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Connecticut State Dental Association

Complaint Against Dentist

A dispute can arise between even the best patients and dentists. We strongly recommend that patients first speak with their dentist to discuss their concerns. This is often the quickest and easiest way to resolve a dispute. However, on the rare occasions when this does not resolve the matter, a patient can file a request for peer review through the state chapters of the American Dental Association. In Connecticut, our state chapter works with our twenty-two local dental societies to offer an alternative dispute resolution system that can help patients and dentists find a way to resolve these matters in an amicable manner.


What is Peer Review?

Please watch the video below, to answer questions about the process. 




Dispute Criteria

  1. How does this complaint process work?

    The video above provides a brief overview of our peer review process.

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  2. Who can file a request for peer review with the CSDA?

    A patient or third party payer (i.e. insurance company) may file a request for peer review. 

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  3. Can I file a request for peer review on behalf of a friend or relative?

    We need the patient to file this complaint on their own because our process relies upon the voluntary cooperation and active participation of the people directly involved in the dispute. There is an exception in the case of underage children because their parents or legal guardians typically act on their behalf with regard to dental treatment issues. 

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  4. What types of complaints can we file with the CSDA?

    Our process is designed to look at disputes related to the appropriateness of care and the quality of treatment. This can include billing errors if there is a question about whether the charge in dispute is the dentist’s usual fee for a given procedure.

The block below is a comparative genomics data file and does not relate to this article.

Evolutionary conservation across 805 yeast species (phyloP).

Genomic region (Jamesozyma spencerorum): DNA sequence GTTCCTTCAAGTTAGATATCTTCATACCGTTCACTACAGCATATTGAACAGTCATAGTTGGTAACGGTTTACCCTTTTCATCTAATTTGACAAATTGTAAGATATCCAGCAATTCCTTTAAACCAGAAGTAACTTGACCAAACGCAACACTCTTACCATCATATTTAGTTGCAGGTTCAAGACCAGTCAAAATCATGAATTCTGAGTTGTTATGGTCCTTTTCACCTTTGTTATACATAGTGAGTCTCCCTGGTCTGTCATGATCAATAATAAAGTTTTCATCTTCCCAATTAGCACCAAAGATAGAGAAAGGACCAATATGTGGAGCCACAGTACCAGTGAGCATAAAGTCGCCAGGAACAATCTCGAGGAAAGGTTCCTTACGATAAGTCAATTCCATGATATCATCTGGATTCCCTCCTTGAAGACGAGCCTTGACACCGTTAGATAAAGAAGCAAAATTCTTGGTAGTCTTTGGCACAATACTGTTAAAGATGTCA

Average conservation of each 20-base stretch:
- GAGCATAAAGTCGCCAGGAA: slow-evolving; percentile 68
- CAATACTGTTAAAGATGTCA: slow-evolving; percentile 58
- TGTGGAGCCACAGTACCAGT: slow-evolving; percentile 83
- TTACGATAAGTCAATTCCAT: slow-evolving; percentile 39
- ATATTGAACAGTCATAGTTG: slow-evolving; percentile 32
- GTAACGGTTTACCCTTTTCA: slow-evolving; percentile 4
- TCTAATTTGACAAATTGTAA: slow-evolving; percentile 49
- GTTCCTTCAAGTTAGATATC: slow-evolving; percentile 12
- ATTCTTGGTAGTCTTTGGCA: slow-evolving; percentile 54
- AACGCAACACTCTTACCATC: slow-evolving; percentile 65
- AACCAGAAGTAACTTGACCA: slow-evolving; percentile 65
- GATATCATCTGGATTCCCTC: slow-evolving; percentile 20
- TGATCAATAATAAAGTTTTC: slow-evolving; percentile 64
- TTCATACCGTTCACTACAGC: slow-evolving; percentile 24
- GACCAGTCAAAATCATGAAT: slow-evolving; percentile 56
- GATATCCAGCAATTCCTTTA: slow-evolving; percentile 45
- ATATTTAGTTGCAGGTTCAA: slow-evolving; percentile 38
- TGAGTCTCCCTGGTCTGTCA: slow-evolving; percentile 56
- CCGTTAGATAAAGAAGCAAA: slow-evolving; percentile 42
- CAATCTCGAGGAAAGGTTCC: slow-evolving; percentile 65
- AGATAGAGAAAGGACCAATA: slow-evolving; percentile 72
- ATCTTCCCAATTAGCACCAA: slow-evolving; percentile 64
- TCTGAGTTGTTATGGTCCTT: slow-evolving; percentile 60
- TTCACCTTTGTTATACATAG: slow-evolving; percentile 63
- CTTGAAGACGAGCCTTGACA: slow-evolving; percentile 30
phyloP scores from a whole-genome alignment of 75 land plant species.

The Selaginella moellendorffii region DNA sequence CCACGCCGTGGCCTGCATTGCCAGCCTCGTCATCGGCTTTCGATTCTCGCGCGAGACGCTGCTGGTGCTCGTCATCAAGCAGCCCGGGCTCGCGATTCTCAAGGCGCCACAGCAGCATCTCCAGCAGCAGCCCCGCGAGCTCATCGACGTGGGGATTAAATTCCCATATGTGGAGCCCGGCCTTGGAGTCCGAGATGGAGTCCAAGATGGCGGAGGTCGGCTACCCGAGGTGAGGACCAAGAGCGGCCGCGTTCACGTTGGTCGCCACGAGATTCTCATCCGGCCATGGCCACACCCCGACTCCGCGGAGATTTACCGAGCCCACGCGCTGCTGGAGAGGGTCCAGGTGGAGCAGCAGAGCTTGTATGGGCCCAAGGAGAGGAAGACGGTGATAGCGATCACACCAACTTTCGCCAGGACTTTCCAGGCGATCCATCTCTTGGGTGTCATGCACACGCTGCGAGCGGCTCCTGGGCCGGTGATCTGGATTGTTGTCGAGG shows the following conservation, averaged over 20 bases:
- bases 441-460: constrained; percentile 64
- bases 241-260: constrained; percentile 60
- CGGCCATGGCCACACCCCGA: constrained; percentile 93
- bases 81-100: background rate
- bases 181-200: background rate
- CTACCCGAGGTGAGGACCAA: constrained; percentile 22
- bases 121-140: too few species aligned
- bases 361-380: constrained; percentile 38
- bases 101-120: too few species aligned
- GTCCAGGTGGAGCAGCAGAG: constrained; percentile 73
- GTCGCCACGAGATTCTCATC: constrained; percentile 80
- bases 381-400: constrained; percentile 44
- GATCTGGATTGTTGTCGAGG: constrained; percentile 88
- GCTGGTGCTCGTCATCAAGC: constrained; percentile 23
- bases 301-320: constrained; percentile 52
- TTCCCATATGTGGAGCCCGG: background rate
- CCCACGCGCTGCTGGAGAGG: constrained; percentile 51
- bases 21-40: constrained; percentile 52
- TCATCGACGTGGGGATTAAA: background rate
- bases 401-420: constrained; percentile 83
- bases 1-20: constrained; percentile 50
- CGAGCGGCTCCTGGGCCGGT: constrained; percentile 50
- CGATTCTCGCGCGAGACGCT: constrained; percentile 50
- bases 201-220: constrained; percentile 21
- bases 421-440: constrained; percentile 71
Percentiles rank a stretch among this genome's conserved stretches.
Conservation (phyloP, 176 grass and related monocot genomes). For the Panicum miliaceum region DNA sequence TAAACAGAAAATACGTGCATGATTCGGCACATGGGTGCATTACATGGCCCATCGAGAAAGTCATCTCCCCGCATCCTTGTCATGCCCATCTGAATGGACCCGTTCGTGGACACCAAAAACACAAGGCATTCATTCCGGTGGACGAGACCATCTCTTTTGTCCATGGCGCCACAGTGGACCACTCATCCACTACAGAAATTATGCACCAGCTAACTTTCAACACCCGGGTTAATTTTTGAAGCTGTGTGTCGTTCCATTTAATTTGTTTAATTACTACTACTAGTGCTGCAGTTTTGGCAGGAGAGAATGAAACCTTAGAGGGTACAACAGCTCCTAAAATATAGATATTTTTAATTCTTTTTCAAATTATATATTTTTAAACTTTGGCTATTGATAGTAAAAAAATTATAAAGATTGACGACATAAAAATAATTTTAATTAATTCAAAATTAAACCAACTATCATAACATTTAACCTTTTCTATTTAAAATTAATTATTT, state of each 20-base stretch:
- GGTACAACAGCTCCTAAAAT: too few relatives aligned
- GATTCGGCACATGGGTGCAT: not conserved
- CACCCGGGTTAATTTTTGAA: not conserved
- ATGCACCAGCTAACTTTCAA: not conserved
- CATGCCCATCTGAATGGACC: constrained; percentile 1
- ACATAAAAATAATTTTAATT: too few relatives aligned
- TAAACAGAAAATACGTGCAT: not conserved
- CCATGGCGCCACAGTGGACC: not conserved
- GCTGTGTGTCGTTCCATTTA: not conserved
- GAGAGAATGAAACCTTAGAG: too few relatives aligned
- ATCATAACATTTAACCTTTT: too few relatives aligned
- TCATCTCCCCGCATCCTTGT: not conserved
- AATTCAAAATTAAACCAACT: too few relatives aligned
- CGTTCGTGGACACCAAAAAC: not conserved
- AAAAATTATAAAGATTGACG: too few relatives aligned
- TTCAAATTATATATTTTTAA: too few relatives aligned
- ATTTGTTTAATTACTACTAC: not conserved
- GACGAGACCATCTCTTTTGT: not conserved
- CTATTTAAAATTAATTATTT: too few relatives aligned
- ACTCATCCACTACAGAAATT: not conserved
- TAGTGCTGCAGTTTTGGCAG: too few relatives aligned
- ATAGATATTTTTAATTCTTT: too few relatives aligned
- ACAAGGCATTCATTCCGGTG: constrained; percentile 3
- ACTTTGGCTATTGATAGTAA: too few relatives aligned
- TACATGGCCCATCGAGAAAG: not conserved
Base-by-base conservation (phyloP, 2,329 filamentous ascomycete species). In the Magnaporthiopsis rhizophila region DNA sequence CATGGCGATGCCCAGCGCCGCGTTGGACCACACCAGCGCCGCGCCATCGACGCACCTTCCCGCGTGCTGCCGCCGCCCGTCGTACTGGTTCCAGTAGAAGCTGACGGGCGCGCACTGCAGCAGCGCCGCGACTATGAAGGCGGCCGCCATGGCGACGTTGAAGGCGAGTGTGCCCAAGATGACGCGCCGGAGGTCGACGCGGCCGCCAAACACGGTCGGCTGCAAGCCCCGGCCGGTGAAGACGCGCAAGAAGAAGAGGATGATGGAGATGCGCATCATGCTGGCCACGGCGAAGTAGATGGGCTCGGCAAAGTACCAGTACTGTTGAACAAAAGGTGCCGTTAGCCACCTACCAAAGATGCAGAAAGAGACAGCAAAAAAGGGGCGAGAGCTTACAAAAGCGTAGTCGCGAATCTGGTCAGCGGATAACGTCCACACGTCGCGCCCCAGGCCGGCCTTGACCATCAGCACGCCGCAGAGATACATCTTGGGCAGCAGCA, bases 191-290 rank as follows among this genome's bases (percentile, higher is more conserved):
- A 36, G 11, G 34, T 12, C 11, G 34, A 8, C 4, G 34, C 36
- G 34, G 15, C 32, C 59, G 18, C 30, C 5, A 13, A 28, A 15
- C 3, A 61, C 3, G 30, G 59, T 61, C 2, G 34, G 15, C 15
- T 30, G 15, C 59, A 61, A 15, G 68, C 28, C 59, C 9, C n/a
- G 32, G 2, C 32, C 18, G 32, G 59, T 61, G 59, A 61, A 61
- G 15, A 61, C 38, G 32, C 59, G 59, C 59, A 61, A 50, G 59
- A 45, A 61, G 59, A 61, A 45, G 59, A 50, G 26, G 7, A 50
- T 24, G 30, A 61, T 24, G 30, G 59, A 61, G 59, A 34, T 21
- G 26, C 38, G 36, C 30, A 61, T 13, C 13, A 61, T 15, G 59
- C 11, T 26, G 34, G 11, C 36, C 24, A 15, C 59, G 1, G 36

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  5. Are there any topics or issues that may be considered inappropriate for peer review?

    A complaint must be related to the care and treatment of a patient. Even then, we will not accept a case if the matter is currently the subject of litigation. This can include criminal complaints, civil lawsuits and state agency investigations. However, there is an exception for fee disputes that are subject to a collection action in court. In those cases, we will agree to consider a case if the dentist agrees to withdraw their lawsuit against a patient. 

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  6. Will a dentist agree to participate in this process?

    Most dentists will agree to participate in our process. As professionals, they are often eager to tell their side of the story, especially when contacted by their peers regarding a complaint that was received from a patient. 

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  7. Who reviews these cases?

    When we receive a request for peer review, it is automatically forwarded to a Peer Review Committee of one of our local dental societies. The volunteers who serve on these committees are dentists who were selected by the leaders of these local societies because of their reputation within the dental community, especially as it relates to their technical knowledge, clinical skill and judgment. 

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  8. Can I speak to someone at the CSDA about my case before filing a complaint?

    CSDA staff can answer general questions about how the process works. However, we can’t answer questions related to treatment or billing issues because that is outside of our area of expertise. We also can’t refer a matter to a local peer review committee member before a case is filed, because they need to hear both sides of the story and review all available dental records before they are able to make an informed decision about a dispute. 

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  9. How do I file a complaint?

    You may file a request for peer review by completing and submitting the following two forms to the Connecticut State Dental Association: 

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